In the years that followed, I spent two glorious summers in Michigan’s Upper Peninsula conducting historic preservation fieldwork. My experience running and cycling came back to me as a stress-reliever for sure, but also as a way of understanding Michigan’s history. I ran over the dense basalt that gave clues to the origins of Michigan’s rich veins of copper; running on those roads in Vibram Five-Fingers also gave visceral understanding of the hardness of mine rock! The rugged topography that made the Keweenaw one continuous hill workout allowed me to understand the lives of miners who lived in a landscape defined by its vertical dimensions as they climbed hills on their walk to work and then traveled as much a mile underground to get to their dark and dangerous worksites.
I biked and ran trails for the first time that summer at Swedetown, Maasto Hiihto, and Copper Harbor. I fell in love with the quiet of the north woods, the sound of wind rustling through maple forests. I saw wildlife up close and on their terms: great owls, pileated woodpeckers, raccoons, and deer far from paved roads. I took in the distinctive sounds and textures of streams and rivers, rushing water over rocks, edged with carpets of ferns and moss. Passing into a stand of white pine, greeted by the sweetness of the air from trees bathed in sun along the forest’s edge.
I joined the team at Gazelle Sports one year ago, in need of reconnection to these passions. While my earlier movements across the Mitten had been a solitary journey, I found renewed energy as part of a community committed to healthy and active living. This past spring I trained for and completed my first half-marathon at Bayshore in Traverse City. Recently, I have thought a lot about the distances I’ve traveled over the last eight years. I appreciate how fortunate I am to have my health and the support of so many to get out and run whether it’s one mile or ten. I think back to the hope I had that I might achieve a level of fitness to run that Reeds Lake Trail with confidence whenever I choose. I’m proud beyond words to say I have met those personal goals.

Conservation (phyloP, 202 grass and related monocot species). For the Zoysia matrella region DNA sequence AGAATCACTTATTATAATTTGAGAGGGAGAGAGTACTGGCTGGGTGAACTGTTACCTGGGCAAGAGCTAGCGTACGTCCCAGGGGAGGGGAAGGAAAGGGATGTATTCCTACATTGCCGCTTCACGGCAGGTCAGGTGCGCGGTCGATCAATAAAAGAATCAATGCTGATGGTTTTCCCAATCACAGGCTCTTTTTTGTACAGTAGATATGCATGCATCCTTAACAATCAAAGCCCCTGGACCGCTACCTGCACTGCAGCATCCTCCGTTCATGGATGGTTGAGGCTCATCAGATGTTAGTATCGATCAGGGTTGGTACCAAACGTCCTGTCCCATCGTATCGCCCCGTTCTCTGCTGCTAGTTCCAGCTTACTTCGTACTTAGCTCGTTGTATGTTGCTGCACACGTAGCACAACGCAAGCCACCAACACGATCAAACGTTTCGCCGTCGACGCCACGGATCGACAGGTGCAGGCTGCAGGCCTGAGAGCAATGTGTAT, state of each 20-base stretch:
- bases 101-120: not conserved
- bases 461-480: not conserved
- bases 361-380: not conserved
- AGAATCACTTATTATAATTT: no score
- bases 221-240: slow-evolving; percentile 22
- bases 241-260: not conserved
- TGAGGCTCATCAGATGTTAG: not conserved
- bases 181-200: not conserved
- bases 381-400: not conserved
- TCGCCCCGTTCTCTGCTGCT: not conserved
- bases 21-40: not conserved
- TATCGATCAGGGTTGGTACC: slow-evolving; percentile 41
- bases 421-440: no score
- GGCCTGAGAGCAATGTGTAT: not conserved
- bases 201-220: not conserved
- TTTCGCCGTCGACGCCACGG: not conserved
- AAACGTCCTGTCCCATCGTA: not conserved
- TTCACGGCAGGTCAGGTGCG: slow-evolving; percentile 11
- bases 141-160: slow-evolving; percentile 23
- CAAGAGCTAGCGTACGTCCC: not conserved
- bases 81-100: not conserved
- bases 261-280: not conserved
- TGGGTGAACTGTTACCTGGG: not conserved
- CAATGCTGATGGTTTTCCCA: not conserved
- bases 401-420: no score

Reflecting on the journey itself, however, reveals the interconnectedness of our lives and the power of place in it. My adventures and successes came from the support of many people in ways most of us acknowledge. The notion that ‘events take place’ is a common expression, though few of us stop to reflect on the ways that ‘place matters’ in our life story. As an historian with a deep love of context, it’s second nature to me that the details of place profoundly affects who we are and how we live our lives. It took the training and discipline of active living for me to truly feel what that means on a physical and emotional level. Michigan is my physical home, but the experiences of the land and its people have shaped me and continue to inspire movement and contemplation every day.
Eric Gollanek is a Sales Associate at Gazelle Sports Grand Rapids.